Herd behaviour experimental testing in laboratory artificial stock market settings. Behavioural foundations of stylised facts of financial returns

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@Article{Manahov:2013:PASMA,
  author =       "Viktor Manahov and Robert Hudson",
  title =        "Herd behaviour experimental testing in laboratory
                 artificial stock market settings. Behavioural
                 foundations of stylised facts of financial returns",
  journal =      "Physica A: Statistical Mechanics and its
                 Applications",
  year =         "2013",
  volume =       "392",
  number =       "19",
  pages =        "4351--4372",
  keywords =     "genetic algorithms, genetic programming, STGP,
                 Agent-based modelling, Artificial stock market, Herd
                 behaviour stylised facts, Efficient market hypothesis",
  ISSN =         "0378-4371",
  DOI =          "doi:10.1016/j.physa.2013.05.029",
  URL =          "http://www.sciencedirect.com/science/article/pii/S0378437113004524",
  abstract =     "Many scholars express concerns that herding behaviour
                 causes excess volatility, destabilises financial
                 markets, and increases the likelihood of systemic risk.
                 We use a special form of the Strongly Typed Genetic
                 Programming (STGP) technique to evolve a stock market
                 divided into two groups-a small subset of artificial
                 agents called Best Agents and a main cohort of agents
                 named All Agents. The Best Agents perform best in term
                 of the trailing return of a wealth moving average. We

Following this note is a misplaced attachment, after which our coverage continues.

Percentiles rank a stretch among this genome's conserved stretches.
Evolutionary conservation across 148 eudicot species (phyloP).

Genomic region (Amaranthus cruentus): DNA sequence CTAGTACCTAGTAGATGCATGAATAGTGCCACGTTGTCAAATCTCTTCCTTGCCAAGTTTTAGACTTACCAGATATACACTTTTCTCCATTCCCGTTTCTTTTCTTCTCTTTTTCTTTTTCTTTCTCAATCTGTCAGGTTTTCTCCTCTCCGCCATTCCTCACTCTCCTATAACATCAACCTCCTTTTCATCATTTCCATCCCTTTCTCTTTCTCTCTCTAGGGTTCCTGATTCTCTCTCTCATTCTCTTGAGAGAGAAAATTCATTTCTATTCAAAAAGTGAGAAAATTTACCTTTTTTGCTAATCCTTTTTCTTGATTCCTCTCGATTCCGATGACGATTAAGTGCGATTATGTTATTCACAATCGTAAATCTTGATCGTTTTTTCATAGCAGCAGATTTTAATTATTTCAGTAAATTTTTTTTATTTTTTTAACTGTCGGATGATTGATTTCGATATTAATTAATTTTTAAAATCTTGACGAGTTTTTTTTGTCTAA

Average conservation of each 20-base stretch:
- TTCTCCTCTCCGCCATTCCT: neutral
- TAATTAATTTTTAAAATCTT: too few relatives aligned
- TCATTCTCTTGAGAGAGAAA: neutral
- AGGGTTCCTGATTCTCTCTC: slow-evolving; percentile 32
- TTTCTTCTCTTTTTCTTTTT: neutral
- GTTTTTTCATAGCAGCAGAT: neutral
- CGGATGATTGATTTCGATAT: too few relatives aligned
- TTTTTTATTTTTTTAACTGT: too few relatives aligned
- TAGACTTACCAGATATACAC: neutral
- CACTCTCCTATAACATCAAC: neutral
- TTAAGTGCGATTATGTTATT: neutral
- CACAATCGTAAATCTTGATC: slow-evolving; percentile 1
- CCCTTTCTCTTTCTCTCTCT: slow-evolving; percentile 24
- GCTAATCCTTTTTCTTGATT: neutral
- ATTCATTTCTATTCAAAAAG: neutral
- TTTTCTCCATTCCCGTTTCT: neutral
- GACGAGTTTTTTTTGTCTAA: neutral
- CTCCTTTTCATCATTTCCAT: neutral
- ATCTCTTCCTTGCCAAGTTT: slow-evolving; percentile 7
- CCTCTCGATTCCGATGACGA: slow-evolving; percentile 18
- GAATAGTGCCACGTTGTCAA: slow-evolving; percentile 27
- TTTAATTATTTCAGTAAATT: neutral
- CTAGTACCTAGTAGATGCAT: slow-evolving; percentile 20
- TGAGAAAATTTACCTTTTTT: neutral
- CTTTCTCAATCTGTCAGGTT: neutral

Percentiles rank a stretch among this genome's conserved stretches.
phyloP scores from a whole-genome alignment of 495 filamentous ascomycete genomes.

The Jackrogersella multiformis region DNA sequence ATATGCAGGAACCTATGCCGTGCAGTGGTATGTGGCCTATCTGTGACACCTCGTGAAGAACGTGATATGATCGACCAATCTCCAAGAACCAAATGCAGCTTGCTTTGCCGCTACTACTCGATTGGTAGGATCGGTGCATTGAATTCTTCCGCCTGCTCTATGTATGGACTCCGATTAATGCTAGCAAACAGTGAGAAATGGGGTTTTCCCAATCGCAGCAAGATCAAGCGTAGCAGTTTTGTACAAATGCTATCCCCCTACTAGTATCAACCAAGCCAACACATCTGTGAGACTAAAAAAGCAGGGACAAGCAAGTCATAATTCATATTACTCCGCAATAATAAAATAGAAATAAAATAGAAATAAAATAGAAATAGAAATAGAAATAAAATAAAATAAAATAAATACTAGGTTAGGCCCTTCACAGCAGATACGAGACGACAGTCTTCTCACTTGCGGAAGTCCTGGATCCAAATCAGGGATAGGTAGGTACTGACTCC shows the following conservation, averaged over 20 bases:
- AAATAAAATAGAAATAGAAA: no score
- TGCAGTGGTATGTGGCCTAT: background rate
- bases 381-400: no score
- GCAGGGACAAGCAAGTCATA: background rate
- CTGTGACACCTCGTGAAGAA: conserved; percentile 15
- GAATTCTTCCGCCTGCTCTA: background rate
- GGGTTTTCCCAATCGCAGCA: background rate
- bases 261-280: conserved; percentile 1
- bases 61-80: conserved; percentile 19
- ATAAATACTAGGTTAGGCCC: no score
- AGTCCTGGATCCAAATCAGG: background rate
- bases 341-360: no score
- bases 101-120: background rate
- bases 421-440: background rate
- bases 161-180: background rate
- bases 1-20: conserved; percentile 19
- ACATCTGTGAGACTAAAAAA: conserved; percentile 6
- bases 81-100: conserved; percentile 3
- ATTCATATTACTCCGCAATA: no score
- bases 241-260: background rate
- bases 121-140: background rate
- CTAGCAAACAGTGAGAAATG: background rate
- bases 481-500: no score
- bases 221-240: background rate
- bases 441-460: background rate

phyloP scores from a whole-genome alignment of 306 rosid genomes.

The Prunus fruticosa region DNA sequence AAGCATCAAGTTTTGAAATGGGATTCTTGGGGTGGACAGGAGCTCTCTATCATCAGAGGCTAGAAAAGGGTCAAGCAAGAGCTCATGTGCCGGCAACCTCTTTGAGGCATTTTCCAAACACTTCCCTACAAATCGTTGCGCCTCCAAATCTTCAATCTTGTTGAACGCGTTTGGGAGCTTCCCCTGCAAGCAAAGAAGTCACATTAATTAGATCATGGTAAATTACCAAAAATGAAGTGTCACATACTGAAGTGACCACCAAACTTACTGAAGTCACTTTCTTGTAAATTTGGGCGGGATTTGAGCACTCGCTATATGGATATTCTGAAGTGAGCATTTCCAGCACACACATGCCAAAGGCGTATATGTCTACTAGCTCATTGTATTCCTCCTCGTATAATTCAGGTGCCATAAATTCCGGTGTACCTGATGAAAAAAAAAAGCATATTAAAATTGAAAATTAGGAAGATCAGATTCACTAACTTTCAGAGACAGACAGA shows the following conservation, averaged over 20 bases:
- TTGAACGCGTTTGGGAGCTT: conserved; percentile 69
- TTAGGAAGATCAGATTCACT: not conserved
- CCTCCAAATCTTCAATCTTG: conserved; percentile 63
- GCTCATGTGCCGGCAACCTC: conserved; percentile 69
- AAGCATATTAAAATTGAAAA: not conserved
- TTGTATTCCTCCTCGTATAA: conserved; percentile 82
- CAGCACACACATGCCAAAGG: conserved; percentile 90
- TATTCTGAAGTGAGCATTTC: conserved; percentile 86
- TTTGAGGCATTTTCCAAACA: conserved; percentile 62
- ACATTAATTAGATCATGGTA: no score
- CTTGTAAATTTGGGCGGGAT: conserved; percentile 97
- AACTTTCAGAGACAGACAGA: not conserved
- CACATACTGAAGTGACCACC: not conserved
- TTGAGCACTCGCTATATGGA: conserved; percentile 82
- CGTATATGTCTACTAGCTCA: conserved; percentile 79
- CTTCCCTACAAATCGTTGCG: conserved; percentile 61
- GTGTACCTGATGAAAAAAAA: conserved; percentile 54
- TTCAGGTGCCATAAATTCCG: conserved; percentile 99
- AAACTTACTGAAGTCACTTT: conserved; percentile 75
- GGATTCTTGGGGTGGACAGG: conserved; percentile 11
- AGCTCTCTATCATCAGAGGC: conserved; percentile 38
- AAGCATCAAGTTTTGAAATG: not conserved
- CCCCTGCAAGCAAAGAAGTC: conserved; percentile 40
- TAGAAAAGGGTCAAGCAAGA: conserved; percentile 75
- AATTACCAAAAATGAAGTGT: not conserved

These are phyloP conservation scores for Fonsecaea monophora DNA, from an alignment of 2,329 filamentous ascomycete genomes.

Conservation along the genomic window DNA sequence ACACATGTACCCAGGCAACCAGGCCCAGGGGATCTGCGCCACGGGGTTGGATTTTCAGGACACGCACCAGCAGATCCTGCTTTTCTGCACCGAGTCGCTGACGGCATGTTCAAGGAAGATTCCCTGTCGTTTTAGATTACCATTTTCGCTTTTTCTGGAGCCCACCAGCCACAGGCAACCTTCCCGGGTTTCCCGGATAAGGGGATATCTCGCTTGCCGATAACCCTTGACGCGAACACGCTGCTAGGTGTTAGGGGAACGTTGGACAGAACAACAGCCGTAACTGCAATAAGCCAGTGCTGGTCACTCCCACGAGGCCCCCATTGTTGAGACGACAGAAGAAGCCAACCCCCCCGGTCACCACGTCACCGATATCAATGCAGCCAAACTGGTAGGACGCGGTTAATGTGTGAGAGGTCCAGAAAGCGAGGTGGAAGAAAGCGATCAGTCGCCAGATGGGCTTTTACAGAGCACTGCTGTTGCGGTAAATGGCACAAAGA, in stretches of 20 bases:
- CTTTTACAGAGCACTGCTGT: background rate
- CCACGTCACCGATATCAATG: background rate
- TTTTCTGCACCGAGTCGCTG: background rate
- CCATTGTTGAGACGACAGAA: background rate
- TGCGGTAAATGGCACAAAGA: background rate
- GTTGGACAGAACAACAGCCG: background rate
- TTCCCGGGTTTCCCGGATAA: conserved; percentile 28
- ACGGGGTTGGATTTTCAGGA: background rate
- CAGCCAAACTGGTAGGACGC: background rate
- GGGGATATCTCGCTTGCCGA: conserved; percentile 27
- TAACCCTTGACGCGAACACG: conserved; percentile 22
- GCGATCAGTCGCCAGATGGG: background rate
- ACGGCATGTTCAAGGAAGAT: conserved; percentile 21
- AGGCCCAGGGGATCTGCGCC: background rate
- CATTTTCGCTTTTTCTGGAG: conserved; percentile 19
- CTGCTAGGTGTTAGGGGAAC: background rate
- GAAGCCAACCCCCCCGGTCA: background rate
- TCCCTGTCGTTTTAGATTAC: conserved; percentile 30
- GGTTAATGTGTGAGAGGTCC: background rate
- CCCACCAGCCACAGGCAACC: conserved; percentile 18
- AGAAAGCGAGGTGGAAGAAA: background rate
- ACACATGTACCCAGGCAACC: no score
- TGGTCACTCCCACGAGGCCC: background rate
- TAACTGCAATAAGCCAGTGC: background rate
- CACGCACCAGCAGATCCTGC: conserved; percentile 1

then investigate whether herding behaviour can arise
                 when agents trade Dow Jones, General Electric, and IBM
                 stocks in four different artificial stock markets. This
                 paper uses real historical quotes of the three
                 financial instruments to analyse the behavioural
                 foundations of stylised facts such as leptokurtosis,
                 non-IIDness, and volatility clustering. We found
                 evidence of more herding in a group of stocks than in
                 individual stocks, but the magnitude of herding does
                 not contribute to the mispricing of assets in the long
                 run. Our findings suggest that the price formation
                 process caused by the collective behaviour of the
                 entire market exhibit less herding and is more
                 efficient than the segmented market populated by a
                 small subset of agents. Hence, greater genetic
                 diversity leads to greater consistency with fundamental
                 values and market efficiency.",
}

Genetic Programming entries for Viktor Manahov Robert Hudson

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